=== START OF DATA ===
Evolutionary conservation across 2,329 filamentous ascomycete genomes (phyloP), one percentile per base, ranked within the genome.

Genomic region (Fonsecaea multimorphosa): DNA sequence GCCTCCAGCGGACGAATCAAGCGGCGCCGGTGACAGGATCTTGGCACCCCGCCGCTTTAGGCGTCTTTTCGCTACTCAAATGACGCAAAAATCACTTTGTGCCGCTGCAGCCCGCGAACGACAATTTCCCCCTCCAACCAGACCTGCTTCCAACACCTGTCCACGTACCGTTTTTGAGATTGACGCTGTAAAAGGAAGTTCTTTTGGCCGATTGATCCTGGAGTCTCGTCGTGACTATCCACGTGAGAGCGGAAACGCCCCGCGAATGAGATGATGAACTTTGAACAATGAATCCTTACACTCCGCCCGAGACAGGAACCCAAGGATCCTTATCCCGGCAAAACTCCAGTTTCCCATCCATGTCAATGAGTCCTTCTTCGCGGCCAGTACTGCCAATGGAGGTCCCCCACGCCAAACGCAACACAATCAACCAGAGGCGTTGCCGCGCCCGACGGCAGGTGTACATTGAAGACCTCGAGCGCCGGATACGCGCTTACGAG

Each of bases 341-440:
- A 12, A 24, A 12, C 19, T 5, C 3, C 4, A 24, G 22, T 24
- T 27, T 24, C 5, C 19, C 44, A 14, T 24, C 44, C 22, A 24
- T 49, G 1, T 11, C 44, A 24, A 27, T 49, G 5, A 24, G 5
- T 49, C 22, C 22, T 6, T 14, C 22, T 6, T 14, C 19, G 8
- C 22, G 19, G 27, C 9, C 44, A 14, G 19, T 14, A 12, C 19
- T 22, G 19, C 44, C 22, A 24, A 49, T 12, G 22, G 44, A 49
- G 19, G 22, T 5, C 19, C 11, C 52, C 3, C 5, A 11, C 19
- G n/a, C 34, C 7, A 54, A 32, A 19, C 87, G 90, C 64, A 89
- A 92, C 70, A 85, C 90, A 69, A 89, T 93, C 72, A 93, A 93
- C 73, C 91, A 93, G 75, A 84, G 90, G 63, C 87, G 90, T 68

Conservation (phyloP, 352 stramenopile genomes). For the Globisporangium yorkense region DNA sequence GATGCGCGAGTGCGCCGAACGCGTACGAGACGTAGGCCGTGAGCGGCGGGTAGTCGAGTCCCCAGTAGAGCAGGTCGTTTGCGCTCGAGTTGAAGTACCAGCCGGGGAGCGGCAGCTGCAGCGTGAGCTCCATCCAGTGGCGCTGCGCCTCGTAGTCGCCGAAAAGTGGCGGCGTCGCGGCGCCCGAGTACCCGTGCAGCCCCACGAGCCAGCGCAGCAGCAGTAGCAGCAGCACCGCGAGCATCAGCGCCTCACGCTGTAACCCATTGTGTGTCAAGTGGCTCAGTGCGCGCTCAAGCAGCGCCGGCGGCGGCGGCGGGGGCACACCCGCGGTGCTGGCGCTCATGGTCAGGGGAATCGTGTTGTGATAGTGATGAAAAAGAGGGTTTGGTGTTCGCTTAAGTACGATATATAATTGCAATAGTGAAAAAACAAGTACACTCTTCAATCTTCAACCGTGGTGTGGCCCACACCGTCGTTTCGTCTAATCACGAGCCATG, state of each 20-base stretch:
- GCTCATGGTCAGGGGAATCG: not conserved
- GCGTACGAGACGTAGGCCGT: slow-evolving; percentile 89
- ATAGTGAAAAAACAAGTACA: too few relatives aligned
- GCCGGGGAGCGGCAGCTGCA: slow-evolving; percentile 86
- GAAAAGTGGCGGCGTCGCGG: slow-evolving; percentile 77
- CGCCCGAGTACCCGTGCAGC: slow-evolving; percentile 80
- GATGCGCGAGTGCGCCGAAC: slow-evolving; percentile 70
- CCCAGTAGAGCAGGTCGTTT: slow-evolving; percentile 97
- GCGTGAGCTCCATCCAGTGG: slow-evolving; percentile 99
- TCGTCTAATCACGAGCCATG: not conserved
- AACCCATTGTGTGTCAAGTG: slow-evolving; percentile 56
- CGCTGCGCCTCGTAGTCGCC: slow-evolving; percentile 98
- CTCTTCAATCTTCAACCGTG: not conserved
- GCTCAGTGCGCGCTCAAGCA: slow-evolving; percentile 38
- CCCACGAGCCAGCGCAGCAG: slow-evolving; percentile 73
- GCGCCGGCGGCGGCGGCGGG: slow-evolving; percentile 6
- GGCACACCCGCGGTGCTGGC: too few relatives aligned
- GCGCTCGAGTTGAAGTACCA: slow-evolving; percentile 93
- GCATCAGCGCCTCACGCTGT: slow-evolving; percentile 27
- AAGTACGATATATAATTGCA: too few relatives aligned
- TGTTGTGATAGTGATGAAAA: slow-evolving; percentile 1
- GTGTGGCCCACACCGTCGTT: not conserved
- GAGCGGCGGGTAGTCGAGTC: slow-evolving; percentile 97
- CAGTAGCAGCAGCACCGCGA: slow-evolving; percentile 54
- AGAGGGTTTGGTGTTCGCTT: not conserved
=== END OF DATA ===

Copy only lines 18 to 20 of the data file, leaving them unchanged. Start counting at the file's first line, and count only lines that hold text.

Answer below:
- GCCGGGGAGCGGCAGCTGCA: slow-evolving; percentile 86
- GAAAAGTGGCGGCGTCGCGG: slow-evolving; percentile 77
- CGCCCGAGTACCCGTGCAGC: slow-evolving; percentile 80